National Collection - Tanacetum coccineum
Tanacetum coccineum (commonly known as pyrethrum, painted daisy, Persian daisy, Persian chrysanthemum, painted lady, florist’s pyrethrum, or garden pyrethrum), is a hardy perennial, which adds striking colour to the garden with its showy, bright-coloured daisy-like flowers in early Spring through to early Summer.
Tanacetum were brought by plant collectors to the UK in the early 1800s, from South West Asia and The Caucasus region (Armenia, Azerbaijan, Georgia, and parts of Southern Russia). The plant breeder James Kelway raised many of the larger and brighter varieties following initial selection in their original sites on the continent. Tanacetum were popular in British gardens in the 1920s and 1930s when they were available as commercial cut flower, but almost all stocks were wiped out by a viral disease in the 1970s and a more limited number of cultivars now remain.
There are several cultivars of tanacetum and the National Collection currently contains pink-flowered Tanacetum such as ‘Eileen May Robinson’, ’Sam Robinson‘, ‘Madalene’, ‘Princess Mary’, ’Bees Pink Delight’, ‘Vanessa’, ‘Laurin’, ‘Evenglow’ and ’Queen Mary’, crimson red-coloured Tanacetum, including, ’Robinson Red’, ’Bressingham Red’, ‘H.M. Pike’, ‘J. M. Twerdy’ and ‘James Kelway’, and white-coloured cultivars such as, ’Aphrodite’ and ‘Snow Cloud’. Doubled-flowering cultivars include ‘Queen Mary’, ‘Princess Mary’, ‘Aphrodite’, ‘Madalene’, ‘Alfred’, ‘JM Twerdy’ and ‘Vanessa’. The remaining cultivars in the collection are single-flowered, resembling the more traditional daisy-like flower that we all know.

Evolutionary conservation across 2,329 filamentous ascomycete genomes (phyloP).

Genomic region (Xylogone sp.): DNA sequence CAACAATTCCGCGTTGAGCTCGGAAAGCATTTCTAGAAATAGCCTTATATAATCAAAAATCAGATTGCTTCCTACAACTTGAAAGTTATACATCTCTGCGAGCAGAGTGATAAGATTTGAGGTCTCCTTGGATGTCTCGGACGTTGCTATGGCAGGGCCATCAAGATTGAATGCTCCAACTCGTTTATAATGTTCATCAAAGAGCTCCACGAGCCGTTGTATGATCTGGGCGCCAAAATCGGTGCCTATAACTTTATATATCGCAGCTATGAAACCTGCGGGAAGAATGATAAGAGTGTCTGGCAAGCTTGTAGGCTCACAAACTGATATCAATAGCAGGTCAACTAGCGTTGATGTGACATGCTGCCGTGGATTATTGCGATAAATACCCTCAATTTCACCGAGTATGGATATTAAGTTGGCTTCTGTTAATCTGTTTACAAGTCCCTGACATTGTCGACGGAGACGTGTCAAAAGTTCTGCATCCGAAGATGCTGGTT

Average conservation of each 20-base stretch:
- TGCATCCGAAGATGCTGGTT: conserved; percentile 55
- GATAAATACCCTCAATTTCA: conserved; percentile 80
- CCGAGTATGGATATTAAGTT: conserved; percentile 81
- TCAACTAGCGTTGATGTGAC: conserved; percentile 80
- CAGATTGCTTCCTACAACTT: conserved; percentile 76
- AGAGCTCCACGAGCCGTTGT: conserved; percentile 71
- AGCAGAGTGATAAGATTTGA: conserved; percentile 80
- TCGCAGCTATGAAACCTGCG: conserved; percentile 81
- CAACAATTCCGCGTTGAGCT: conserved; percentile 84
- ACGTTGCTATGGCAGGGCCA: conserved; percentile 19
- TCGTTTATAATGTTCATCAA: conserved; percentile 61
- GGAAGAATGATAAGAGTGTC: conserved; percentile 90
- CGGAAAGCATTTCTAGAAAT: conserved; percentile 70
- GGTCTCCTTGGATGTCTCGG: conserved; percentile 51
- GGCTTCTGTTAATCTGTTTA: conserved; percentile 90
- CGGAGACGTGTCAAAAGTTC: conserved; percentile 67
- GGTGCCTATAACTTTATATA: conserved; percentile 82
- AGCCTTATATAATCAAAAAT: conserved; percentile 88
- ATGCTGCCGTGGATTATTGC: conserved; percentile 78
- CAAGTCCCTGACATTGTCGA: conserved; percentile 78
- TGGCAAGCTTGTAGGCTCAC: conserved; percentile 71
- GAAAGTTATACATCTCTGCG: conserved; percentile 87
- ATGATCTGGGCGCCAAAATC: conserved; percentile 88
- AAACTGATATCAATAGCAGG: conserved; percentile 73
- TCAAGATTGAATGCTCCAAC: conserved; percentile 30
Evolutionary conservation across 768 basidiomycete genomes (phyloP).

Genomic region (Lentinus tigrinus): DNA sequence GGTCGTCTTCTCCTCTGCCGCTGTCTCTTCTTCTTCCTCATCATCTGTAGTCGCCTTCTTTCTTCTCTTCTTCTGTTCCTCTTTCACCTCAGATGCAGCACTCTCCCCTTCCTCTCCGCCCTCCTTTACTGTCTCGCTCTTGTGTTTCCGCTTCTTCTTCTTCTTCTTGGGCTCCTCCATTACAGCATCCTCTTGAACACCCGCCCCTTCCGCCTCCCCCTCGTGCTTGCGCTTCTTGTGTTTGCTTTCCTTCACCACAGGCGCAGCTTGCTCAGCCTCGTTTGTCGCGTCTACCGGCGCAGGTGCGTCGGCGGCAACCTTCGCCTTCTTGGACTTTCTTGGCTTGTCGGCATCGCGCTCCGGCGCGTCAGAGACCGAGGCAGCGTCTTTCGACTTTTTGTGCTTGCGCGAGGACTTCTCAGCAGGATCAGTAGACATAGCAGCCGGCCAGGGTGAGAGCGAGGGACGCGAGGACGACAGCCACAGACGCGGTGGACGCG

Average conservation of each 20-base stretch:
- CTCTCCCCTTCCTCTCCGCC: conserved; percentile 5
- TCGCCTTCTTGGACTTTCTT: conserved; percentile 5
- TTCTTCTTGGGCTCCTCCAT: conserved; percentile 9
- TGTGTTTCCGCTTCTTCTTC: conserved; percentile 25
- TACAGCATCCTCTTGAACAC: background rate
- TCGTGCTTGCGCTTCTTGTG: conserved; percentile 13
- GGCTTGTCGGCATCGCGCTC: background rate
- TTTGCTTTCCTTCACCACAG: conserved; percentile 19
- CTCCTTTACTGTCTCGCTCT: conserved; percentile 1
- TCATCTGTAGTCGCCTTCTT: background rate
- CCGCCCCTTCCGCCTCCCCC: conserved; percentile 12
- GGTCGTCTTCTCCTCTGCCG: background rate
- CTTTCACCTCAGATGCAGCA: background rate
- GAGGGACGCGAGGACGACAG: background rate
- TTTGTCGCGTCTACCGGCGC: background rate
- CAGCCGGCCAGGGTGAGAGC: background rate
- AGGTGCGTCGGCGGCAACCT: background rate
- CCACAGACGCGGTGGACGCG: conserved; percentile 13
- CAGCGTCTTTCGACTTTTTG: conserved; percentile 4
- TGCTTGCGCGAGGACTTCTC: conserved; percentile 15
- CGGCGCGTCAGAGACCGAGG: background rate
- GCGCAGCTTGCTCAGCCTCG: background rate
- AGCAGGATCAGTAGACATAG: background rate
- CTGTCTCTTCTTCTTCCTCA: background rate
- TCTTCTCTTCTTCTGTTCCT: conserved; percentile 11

The Plant Heritage National Collection was previously cared for by Mr Goddard in Chingford, London who established the collection in 1986. The collection was moved to Cumbria in September 2021 where it currently has transitional status until it is established. The collection is currently split between two sites, at Holehird where it sits in a relatively exposed site and in a private walled garden in Silverdale, which has better protection from the elements. The collection currently contains 16 cultivars.
Plant Heritage, formerly The National Council for the Conservation of Plants and Gardens (NCCPG), is the co-ordinating charity behind the National Plant Collection scheme. Its aims are to conserve, document, promote and make available the great diversity of garden plants for the benefit of horticulture. The Lakeland Horticultural Society work collaboratively with Plant Heritage, there are now almost seven hundred National Collections around the United Kingdom.